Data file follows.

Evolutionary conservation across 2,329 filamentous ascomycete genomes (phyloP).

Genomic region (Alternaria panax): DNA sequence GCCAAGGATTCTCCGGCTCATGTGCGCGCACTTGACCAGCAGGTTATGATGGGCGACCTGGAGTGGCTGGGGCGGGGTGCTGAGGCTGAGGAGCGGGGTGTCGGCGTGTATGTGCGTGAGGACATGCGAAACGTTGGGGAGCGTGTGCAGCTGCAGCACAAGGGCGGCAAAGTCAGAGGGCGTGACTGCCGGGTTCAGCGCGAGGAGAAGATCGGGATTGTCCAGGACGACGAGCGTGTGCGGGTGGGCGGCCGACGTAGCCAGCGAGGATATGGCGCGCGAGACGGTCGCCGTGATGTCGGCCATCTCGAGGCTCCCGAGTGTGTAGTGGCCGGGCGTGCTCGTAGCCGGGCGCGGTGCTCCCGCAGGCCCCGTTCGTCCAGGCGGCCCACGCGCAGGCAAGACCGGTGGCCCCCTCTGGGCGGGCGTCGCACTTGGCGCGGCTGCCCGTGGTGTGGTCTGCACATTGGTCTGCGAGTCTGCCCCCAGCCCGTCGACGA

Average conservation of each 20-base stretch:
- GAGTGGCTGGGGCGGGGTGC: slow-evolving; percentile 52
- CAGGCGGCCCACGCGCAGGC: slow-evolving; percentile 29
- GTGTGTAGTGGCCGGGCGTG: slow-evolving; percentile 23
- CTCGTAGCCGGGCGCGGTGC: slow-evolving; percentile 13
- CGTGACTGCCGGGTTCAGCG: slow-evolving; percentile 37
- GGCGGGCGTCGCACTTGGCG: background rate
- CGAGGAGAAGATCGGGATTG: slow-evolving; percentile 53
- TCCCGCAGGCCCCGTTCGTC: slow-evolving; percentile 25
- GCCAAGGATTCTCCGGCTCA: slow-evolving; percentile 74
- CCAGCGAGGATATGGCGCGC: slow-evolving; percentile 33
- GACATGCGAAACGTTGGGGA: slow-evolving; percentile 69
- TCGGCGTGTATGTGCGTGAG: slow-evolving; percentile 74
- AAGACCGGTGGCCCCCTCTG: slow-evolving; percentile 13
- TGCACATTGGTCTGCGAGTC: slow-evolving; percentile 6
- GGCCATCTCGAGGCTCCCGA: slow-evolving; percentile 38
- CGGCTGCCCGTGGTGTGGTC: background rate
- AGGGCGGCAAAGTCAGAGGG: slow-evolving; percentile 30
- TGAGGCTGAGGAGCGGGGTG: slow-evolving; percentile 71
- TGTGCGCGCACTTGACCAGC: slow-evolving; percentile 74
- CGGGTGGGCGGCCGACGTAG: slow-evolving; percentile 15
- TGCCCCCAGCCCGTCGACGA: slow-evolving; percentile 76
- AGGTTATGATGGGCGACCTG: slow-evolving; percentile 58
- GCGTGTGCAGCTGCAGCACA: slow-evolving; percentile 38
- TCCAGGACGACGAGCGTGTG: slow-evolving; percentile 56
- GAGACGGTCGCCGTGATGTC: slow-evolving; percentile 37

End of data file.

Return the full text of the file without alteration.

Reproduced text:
Evolutionary conservation across 2,329 filamentous ascomycete genomes (phyloP).

Genomic region (Alternaria panax): DNA sequence GCCAAGGATTCTCCGGCTCATGTGCGCGCACTTGACCAGCAGGTTATGATGGGCGACCTGGAGTGGCTGGGGCGGGGTGCTGAGGCTGAGGAGCGGGGTGTCGGCGTGTATGTGCGTGAGGACATGCGAAACGTTGGGGAGCGTGTGCAGCTGCAGCACAAGGGCGGCAAAGTCAGAGGGCGTGACTGCCGGGTTCAGCGCGAGGAGAAGATCGGGATTGTCCAGGACGACGAGCGTGTGCGGGTGGGCGGCCGACGTAGCCAGCGAGGATATGGCGCGCGAGACGGTCGCCGTGATGTCGGCCATCTCGAGGCTCCCGAGTGTGTAGTGGCCGGGCGTGCTCGTAGCCGGGCGCGGTGCTCCCGCAGGCCCCGTTCGTCCAGGCGGCCCACGCGCAGGCAAGACCGGTGGCCCCCTCTGGGCGGGCGTCGCACTTGGCGCGGCTGCCCGTGGTGTGGTCTGCACATTGGTCTGCGAGTCTGCCCCCAGCCCGTCGACGA

Average conservation of each 20-base stretch:
- GAGTGGCTGGGGCGGGGTGC: slow-evolving; percentile 52
- CAGGCGGCCCACGCGCAGGC: slow-evolving; percentile 29
- GTGTGTAGTGGCCGGGCGTG: slow-evolving; percentile 23
- CTCGTAGCCGGGCGCGGTGC: slow-evolving; percentile 13
- CGTGACTGCCGGGTTCAGCG: slow-evolving; percentile 37
- GGCGGGCGTCGCACTTGGCG: background rate
- CGAGGAGAAGATCGGGATTG: slow-evolving; percentile 53
- TCCCGCAGGCCCCGTTCGTC: slow-evolving; percentile 25
- GCCAAGGATTCTCCGGCTCA: slow-evolving; percentile 74
- CCAGCGAGGATATGGCGCGC: slow-evolving; percentile 33
- GACATGCGAAACGTTGGGGA: slow-evolving; percentile 69
- TCGGCGTGTATGTGCGTGAG: slow-evolving; percentile 74
- AAGACCGGTGGCCCCCTCTG: slow-evolving; percentile 13
- TGCACATTGGTCTGCGAGTC: slow-evolving; percentile 6
- GGCCATCTCGAGGCTCCCGA: slow-evolving; percentile 38
- CGGCTGCCCGTGGTGTGGTC: background rate
- AGGGCGGCAAAGTCAGAGGG: slow-evolving; percentile 30
- TGAGGCTGAGGAGCGGGGTG: slow-evolving; percentile 71
- TGTGCGCGCACTTGACCAGC: slow-evolving; percentile 74
- CGGGTGGGCGGCCGACGTAG: slow-evolving; percentile 15
- TGCCCCCAGCCCGTCGACGA: slow-evolving; percentile 76
- AGGTTATGATGGGCGACCTG: slow-evolving; percentile 58
- GCGTGTGCAGCTGCAGCACA: slow-evolving; percentile 38
- TCCAGGACGACGAGCGTGTG: slow-evolving; percentile 56
- GAGACGGTCGCCGTGATGTC: slow-evolving; percentile 37